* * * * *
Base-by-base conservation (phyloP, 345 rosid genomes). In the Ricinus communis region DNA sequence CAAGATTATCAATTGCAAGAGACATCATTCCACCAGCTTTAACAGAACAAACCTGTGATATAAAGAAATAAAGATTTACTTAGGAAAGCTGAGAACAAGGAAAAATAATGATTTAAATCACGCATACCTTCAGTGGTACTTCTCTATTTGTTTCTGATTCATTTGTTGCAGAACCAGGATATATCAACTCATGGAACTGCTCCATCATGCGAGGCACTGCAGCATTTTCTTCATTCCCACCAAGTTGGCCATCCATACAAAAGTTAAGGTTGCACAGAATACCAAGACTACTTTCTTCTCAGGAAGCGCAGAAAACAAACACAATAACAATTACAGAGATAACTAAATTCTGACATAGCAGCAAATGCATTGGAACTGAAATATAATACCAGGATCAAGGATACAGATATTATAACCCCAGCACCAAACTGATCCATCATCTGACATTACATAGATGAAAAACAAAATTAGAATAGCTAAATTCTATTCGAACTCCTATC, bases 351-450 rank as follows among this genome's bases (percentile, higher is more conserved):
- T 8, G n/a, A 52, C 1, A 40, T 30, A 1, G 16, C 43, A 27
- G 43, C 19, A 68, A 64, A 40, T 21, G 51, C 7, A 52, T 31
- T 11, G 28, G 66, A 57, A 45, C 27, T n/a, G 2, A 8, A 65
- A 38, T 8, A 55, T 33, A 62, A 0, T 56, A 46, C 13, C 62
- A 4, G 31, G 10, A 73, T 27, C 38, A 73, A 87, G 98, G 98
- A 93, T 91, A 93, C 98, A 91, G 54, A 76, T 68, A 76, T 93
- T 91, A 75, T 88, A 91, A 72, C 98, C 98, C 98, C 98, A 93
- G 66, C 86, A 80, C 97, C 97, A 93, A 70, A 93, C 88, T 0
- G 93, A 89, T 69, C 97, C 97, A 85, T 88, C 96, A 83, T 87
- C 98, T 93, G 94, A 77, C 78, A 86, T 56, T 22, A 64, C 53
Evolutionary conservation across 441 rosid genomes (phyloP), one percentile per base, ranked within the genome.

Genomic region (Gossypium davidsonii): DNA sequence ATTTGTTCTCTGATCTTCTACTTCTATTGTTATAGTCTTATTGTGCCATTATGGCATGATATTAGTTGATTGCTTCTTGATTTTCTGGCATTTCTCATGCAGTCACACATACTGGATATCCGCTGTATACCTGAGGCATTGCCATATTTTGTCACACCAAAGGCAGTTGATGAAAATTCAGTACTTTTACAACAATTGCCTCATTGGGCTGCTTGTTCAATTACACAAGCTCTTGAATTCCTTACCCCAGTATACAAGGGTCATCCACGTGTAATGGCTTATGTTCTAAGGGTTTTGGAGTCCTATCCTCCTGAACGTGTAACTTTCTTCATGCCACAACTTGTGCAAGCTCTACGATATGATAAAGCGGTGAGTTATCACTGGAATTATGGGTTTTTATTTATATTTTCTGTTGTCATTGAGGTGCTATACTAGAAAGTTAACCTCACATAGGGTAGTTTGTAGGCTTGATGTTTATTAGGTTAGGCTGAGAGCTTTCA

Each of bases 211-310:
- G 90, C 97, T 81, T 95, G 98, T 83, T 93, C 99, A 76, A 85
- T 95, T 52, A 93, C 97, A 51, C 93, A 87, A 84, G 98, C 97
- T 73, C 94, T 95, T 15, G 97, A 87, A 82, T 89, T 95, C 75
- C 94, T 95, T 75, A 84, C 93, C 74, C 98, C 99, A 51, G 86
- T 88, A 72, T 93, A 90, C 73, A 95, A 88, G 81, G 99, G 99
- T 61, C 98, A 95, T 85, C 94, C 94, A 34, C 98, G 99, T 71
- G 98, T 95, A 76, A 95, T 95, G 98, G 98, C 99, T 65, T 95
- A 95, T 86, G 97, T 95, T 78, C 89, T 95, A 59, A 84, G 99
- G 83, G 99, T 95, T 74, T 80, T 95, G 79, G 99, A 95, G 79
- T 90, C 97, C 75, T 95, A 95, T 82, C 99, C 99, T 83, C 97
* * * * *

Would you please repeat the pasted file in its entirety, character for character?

Base-by-base conservation (phyloP, 345 rosid genomes). In the Ricinus communis region DNA sequence CAAGATTATCAATTGCAAGAGACATCATTCCACCAGCTTTAACAGAACAAACCTGTGATATAAAGAAATAAAGATTTACTTAGGAAAGCTGAGAACAAGGAAAAATAATGATTTAAATCACGCATACCTTCAGTGGTACTTCTCTATTTGTTTCTGATTCATTTGTTGCAGAACCAGGATATATCAACTCATGGAACTGCTCCATCATGCGAGGCACTGCAGCATTTTCTTCATTCCCACCAAGTTGGCCATCCATACAAAAGTTAAGGTTGCACAGAATACCAAGACTACTTTCTTCTCAGGAAGCGCAGAAAACAAACACAATAACAATTACAGAGATAACTAAATTCTGACATAGCAGCAAATGCATTGGAACTGAAATATAATACCAGGATCAAGGATACAGATATTATAACCCCAGCACCAAACTGATCCATCATCTGACATTACATAGATGAAAAACAAAATTAGAATAGCTAAATTCTATTCGAACTCCTATC, bases 351-450 rank as follows among this genome's bases (percentile, higher is more conserved):
- T 8, G n/a, A 52, C 1, A 40, T 30, A 1, G 16, C 43, A 27
- G 43, C 19, A 68, A 64, A 40, T 21, G 51, C 7, A 52, T 31
- T 11, G 28, G 66, A 57, A 45, C 27, T n/a, G 2, A 8, A 65
- A 38, T 8, A 55, T 33, A 62, A 0, T 56, A 46, C 13, C 62
- A 4, G 31, G 10, A 73, T 27, C 38, A 73, A 87, G 98, G 98
- A 93, T 91, A 93, C 98, A 91, G 54, A 76, T 68, A 76, T 93
- T 91, A 75, T 88, A 91, A 72, C 98, C 98, C 98, C 98, A 93
- G 66, C 86, A 80, C 97, C 97, A 93, A 70, A 93, C 88, T 0
- G 93, A 89, T 69, C 97, C 97, A 85, T 88, C 96, A 83, T 87
- C 98, T 93, G 94, A 77, C 78, A 86, T 56, T 22, A 64, C 53
Evolutionary conservation across 441 rosid genomes (phyloP), one percentile per base, ranked within the genome.

Genomic region (Gossypium davidsonii): DNA sequence ATTTGTTCTCTGATCTTCTACTTCTATTGTTATAGTCTTATTGTGCCATTATGGCATGATATTAGTTGATTGCTTCTTGATTTTCTGGCATTTCTCATGCAGTCACACATACTGGATATCCGCTGTATACCTGAGGCATTGCCATATTTTGTCACACCAAAGGCAGTTGATGAAAATTCAGTACTTTTACAACAATTGCCTCATTGGGCTGCTTGTTCAATTACACAAGCTCTTGAATTCCTTACCCCAGTATACAAGGGTCATCCACGTGTAATGGCTTATGTTCTAAGGGTTTTGGAGTCCTATCCTCCTGAACGTGTAACTTTCTTCATGCCACAACTTGTGCAAGCTCTACGATATGATAAAGCGGTGAGTTATCACTGGAATTATGGGTTTTTATTTATATTTTCTGTTGTCATTGAGGTGCTATACTAGAAAGTTAACCTCACATAGGGTAGTTTGTAGGCTTGATGTTTATTAGGTTAGGCTGAGAGCTTTCA

Each of bases 211-310:
- G 90, C 97, T 81, T 95, G 98, T 83, T 93, C 99, A 76, A 85
- T 95, T 52, A 93, C 97, A 51, C 93, A 87, A 84, G 98, C 97
- T 73, C 94, T 95, T 15, G 97, A 87, A 82, T 89, T 95, C 75
- C 94, T 95, T 75, A 84, C 93, C 74, C 98, C 99, A 51, G 86
- T 88, A 72, T 93, A 90, C 73, A 95, A 88, G 81, G 99, G 99
- T 61, C 98, A 95, T 85, C 94, C 94, A 34, C 98, G 99, T 71
- G 98, T 95, A 76, A 95, T 95, G 98, G 98, C 99, T 65, T 95
- A 95, T 86, G 97, T 95, T 78, C 89, T 95, A 59, A 84, G 99
- G 83, G 99, T 95, T 74, T 80, T 95, G 79, G 99, A 95, G 79
- T 90, C 97, C 75, T 95, A 95, T 82, C 99, C 99, T 83, C 97